By Lindsay Toler
By Chad Garrison
By Allison Babka
By Lindsay Toler
By Jake Rossen
By Lindsay Toler
By Kelsey McClure
By Lindsay Toler
They're referred by the company to the federal government. And yet when workers and widows request records from the U.S. Department of Labor and U.S. Department of Energy, the agency that took over the AEC, they hit a brick wall. Mallinckrodt workers who've tried to obtain records of their federal "Q" clearance -- the security clearance many had from the FBI -- also have been told that there are no such records.
"Nobody claimed me," one former worker said at a July gathering of former workers, widows and surviving children. "For fifteen years I worked there and there were no records. Mallinckrodt still doesn't claim me." For her, the only agency that could help her prove she worked at the company was the Social Security Administration. They had records showing that Mallinckrodt paid into the federal-retirement system on her behalf decades before.
Part of Coffelt's claim, for the time period from 1945 to 1948, was also initially denied because her records showed her husband worked at "Mallinckrodt Chemical Works" instead of the "Destrehan" plant. Coffelt was told she needed to specify which of the three Mallinckrodt plants her husband worked at during those three years -- even though the uranium division only operated at one plant during that period.
Proving employment at Mallinckrodt was the first hurdle; the next was proving what the worker actually did. The records don't always prove that a worker was employed by a particular division nor do they always accurately depict the job the person held.
It is difficult for the people who worked in the division 50 years ago to remember what they did, but it is almost impossible for widows and children to figure it out. And yet, the type of job the worker had is very important for reconstructing the amount of radiation he or she might have been exposed to.
A worker in the bag house, which contains high levels of toxic dust, would potentially be exposed to more radiation than a secretary working in the plant office. The higher the radiation level, the more probable it becomes that an illness or disease was caused by the work at Mallinckrodt, and the greater chance a claimant has to receive the law's benefits.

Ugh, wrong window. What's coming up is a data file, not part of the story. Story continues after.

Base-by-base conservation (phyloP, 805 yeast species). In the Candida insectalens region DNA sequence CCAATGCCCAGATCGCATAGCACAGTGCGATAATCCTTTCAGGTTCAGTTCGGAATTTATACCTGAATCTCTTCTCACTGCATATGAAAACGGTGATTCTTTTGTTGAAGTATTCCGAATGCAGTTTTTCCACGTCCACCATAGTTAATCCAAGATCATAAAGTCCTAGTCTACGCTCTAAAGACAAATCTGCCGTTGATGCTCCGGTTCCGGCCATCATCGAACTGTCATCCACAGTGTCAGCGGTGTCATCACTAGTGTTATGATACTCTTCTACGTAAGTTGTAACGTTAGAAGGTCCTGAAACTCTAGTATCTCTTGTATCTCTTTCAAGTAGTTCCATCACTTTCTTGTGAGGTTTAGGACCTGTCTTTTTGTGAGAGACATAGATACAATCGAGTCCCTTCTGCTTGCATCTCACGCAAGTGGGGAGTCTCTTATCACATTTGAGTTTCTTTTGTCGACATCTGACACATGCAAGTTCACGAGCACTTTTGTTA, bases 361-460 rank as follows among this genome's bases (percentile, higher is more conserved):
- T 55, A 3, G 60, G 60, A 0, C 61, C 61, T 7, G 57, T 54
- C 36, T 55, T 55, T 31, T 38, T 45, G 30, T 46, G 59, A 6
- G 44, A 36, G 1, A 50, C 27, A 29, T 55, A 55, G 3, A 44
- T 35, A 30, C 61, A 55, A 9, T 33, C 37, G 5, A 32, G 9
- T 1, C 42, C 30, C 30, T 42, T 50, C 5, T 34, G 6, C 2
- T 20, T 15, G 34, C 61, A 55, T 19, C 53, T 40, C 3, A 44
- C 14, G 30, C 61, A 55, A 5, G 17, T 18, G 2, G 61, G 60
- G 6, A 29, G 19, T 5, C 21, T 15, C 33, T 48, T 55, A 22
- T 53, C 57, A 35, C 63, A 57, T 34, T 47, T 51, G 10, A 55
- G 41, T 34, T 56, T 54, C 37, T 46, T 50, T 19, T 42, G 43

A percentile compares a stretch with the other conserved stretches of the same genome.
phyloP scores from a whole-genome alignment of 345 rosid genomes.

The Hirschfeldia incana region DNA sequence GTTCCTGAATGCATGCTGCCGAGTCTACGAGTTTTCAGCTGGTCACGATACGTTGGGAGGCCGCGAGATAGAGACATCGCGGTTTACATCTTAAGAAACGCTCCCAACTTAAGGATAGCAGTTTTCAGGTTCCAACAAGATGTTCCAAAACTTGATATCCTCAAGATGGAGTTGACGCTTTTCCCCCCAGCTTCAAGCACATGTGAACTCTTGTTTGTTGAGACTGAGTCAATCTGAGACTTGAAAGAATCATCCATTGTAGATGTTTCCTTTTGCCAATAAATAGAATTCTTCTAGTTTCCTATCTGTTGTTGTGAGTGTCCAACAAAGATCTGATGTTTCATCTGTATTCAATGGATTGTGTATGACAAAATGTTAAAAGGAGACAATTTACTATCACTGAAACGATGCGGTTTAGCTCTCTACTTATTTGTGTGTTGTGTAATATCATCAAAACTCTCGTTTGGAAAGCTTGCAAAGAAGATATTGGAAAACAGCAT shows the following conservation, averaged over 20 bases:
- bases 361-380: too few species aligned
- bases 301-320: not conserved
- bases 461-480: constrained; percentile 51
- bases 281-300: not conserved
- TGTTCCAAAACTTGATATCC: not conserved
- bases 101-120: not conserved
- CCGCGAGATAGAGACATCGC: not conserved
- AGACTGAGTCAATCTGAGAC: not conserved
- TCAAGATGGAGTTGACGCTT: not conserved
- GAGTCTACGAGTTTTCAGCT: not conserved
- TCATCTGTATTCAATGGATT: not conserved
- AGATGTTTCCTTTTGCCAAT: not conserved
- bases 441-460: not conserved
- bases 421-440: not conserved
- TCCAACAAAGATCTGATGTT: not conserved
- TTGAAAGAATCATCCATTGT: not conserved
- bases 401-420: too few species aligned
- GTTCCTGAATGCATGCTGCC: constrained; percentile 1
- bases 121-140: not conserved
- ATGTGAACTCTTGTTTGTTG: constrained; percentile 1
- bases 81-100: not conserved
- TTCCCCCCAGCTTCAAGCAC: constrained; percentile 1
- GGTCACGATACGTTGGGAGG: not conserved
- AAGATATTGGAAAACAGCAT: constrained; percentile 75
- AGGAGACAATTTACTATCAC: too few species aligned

And there's another problem that people like Coffelt and Brock didn't expect: getting medical records needed to prove an illness.
Brock obtained most of her father's records, but others have discovered that the medical records they need have been destroyed. For many, old death certificates aren't helpful because they were filled out by doctors who didn't know that low-level radiation was a problem or that it was a problem at Mallinckrodt. According to Dr. Daniel W. McKeel Jr., an associate professor at Washington University, some of the workers' death certificates claim people died from a fractured finger or nerve damage to the thigh.
If medical records do exist, doctors and hospitals often quote extremely expensive copy fees, fees which Brock says are supposed to be waived under the law. But few know about the provision.
It took Brock's mother three years to get to the stage where the government was satisfied that her husband worked for Mallinckrodt and had medical records showing an illness. So last month, she received a letter saying that the government was moving her claim to the National Institute for Occupational Safety and Health for what is called "dose reconstruction." At this stage, the government tries to calculate the amount of radiation that a worker was likely exposed to. They take into account the type of job the worker had, whether the worker was involved in any workplace accident, the kinds of material he or she handled, and radiation readings from badges the worker was asked to wear decades ago.
But before making the calculation, NIOSH told Coffelt she'd have a phone interview that would cover her husband's job duties and workplace accidents. They sent a questionnaire wanting to know what radioactive nuclides Christopher Davis was exposed to more than 43 years ago -- and whether he was exposed to liquids, solids or gases.
"How do you expect people to know that?" Brock says.
What's frustrating is that the government is asking claimants for dose-reconstruction data that it should already have. "To me it is contradictory," Brock says. "Do they or do they not have the records?"
Realizing that her mother's difficulties were shared by others, Brock organized the United Nuclear Weapons Workers of St. Louis. The organization, she hoped, would allow ex-Mallinckrodt employees to get information their former employer and government weren't sharing.
Brock's had uncanny success.
At a recent meeting of her UNWW organization, she was able to share information that other ex-Mallinckrodt workers or their survivors haven't been able to get their hands on, including badge numbers, employment dates and "Q" clearance dates. These records didn't come from any official source.
When pressed, Brock will only say she obtained the documents from a "private archive." While claims are held up because the government demands more documentation from the former Mallinckrodt workers and their survivors, it turns out that information that might easily verify who was exposed was already compiled, much of it at government expense. And key records, it turns out, may be sitting in a basement in University City.